6 Alternatives To Bloom’s Taxonomy For Teachers

This post is updated from an article we published in April.

At the end of the day, teaching is about learning, and learning is about understanding.

And as technology evolves to empower more diverse and flexible assessments forms, constantly improving our sense of what understanding looks like–during mobile learning, during project-based learning, and in a flipped classroom–can not only improve learning outcomes, but just might be the secret to providing personalized learning for every learner.

This content begs the question: why does one need alternatives to the established and entrenched Bloom’s? Because Bloom’s isn’t meant to be the alpha and the omega of framing instruction, learning, and assessment. Benjamin Bloom’s taxonomy does a brilliant job of offering “verbs” in categories that impose a helpful cognitive framework for planning learning experiences, but it neglects important ideas, such as self-knowledge that UbD places at the pinnacle of understanding, or the idea of moving from incompetence to competence that the SOLO taxonomy offers.

So with apologies to Bloom (whose work we covered recently), we have gathered five alternatives to his legendary, world-beating taxonomy, from the TeachThought Simple Taxonomy, to work from Marzano to Fink, to the crew at Understanding by Design.



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  1. Heather Edick says

    Wow! This is an incredible post, chock-full of resources. Thank you.

  2. Jon says

    I would like to just state that all other approaches can be used along with the Bloom’s Taxonomy. Bloom’s helps you make sure that the lessons utilizes a wider variety of activities that use more thinking skills. (More than rote memorization) Even if I use and ipad or technology can I use an activity that requires some form of creation, choice making, etc… as opposed to simply clicking an icon?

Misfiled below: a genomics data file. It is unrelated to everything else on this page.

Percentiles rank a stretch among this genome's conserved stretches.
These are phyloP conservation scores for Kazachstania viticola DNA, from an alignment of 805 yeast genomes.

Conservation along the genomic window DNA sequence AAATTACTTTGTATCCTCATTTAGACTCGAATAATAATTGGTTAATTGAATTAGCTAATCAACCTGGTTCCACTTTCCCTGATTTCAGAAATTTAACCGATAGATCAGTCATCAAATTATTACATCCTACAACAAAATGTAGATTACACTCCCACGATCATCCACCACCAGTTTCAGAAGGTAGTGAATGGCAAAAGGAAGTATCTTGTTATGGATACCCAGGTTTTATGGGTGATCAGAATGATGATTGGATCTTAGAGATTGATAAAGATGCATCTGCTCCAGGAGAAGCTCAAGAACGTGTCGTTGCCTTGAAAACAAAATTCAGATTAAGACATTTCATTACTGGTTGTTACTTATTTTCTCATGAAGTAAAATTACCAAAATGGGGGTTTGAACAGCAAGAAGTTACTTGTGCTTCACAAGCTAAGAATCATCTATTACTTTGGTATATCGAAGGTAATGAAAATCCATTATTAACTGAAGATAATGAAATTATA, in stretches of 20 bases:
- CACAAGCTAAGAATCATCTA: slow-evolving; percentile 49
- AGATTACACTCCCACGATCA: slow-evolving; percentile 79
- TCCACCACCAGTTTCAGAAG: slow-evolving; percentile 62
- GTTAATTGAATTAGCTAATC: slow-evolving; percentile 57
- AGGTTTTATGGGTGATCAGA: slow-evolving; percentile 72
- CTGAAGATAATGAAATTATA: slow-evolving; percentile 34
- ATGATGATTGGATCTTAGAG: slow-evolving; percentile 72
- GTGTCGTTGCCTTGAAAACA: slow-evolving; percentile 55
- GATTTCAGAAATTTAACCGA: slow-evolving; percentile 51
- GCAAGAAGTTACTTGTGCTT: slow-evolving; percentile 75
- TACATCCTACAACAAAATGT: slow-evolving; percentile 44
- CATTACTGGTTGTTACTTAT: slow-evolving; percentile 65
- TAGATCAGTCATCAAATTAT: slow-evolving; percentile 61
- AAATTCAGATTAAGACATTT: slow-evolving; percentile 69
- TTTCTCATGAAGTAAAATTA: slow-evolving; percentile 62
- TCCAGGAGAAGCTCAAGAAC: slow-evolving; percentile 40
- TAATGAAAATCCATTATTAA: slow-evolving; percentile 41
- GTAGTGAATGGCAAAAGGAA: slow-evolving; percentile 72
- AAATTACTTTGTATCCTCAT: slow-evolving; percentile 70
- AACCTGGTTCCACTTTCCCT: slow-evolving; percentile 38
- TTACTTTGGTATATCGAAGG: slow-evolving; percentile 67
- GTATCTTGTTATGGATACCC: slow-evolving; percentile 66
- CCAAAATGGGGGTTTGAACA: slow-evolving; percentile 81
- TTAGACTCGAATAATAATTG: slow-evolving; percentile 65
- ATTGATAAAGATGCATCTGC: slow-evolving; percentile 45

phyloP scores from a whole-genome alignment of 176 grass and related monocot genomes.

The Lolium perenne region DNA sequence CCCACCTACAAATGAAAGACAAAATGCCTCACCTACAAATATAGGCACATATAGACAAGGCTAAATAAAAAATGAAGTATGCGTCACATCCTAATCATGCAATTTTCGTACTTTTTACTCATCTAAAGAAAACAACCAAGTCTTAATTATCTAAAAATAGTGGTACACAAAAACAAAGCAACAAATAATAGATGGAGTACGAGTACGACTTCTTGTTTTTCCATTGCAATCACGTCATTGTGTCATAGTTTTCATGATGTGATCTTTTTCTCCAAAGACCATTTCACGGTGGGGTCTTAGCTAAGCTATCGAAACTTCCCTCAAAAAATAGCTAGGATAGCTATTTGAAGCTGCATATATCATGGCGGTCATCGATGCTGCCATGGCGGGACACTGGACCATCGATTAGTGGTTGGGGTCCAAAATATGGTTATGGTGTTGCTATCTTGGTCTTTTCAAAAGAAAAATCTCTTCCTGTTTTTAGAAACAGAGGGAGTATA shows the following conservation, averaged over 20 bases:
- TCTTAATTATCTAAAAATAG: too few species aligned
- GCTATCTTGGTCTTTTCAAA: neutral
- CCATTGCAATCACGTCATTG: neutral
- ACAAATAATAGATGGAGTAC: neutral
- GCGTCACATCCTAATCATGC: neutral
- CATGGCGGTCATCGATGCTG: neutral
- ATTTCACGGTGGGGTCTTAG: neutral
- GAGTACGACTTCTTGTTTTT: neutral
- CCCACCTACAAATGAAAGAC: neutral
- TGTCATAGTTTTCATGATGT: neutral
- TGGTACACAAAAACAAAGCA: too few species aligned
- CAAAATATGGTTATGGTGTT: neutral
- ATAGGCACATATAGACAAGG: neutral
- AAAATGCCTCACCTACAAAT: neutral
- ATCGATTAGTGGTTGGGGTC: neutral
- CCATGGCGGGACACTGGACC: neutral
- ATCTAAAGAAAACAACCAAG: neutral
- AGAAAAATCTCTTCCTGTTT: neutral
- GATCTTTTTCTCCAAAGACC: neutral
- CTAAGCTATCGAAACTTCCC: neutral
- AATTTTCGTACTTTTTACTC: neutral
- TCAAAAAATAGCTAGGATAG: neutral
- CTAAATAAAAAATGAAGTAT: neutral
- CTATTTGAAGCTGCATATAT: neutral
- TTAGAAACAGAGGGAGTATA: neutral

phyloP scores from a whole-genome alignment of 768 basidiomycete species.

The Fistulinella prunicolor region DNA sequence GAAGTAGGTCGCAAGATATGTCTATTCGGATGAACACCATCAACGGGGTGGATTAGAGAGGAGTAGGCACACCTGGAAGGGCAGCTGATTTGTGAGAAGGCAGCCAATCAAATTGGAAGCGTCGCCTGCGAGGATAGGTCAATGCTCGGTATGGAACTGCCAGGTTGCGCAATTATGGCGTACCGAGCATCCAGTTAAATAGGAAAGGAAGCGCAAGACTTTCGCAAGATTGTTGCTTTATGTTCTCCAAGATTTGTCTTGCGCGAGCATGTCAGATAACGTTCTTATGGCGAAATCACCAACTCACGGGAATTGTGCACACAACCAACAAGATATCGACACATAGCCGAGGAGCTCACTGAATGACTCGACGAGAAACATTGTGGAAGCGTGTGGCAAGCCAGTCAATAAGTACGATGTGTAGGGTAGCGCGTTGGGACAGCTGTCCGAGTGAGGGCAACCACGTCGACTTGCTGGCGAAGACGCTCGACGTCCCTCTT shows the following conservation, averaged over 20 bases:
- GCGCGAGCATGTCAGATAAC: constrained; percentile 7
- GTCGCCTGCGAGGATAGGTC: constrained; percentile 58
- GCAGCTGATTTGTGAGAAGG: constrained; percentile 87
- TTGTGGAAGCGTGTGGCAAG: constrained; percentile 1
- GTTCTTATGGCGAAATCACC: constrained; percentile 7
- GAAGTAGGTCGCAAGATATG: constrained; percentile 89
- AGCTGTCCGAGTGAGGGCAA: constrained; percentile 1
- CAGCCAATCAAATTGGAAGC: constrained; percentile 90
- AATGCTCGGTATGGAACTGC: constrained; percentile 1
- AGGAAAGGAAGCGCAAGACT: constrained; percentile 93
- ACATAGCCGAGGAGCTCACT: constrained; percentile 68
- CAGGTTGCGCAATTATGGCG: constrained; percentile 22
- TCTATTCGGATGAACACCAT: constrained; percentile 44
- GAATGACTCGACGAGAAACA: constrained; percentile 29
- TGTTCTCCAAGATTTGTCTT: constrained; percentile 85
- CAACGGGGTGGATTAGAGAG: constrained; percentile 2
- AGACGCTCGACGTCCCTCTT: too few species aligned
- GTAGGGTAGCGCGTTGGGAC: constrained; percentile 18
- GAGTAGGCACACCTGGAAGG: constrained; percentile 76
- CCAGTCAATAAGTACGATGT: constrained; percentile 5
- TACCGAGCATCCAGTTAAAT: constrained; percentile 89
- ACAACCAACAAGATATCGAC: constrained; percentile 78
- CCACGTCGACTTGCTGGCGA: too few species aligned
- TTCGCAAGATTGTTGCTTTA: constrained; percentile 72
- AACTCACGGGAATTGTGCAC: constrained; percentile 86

3. John Walkup says

    The fifth chart (the DOK wheel) is not an accurate representation of Depth of Knowledge and has no support from the creator of DOK, Norman Webb. He discourages its use and has stated that he finds little purpose in using it. I find its appearance damaging to professional development in curricular rigor. karin Hess, possibly the most experienced professional developer in Depth of Knowledge calls it the Wheel of Misfortune and suggests that educators simply toss it.

  4. John R. Walkup says

    I don’t know why they this blog still offers the DOK Wheel of Misfortune as a viable chart. Norman Webb offers his view on it here: http://tinyurl.com/qabx4o7

    1. terryheick says

      Thanks for the info. I include it because I use it as a teacher, flawed as it may be. It works for me.

      1. John R. Walkup says

        It’s not that it’s flawed — it’s wrong. If you find it useful, then I would suggest calling it a modified Bloom’s Taxonomy, because that is essentially what it describes.

        1. terryheick says

          If it’s used to fragment thinking, aggregate power verbs, brainstorm assignments, or offer learning strategies, it can’t be “wrong.”

          1. John R. Walkup says

            None of that is expressed in the chart. Instead, we have a list of verbs for each DOK level when no such mapping exists.

          2. terryheick says

            Then it’s possible we’re talking about different charts.

          3. John R. Walkup says

            I’m talking about this one: dok-depth-of-knowledge.jpg

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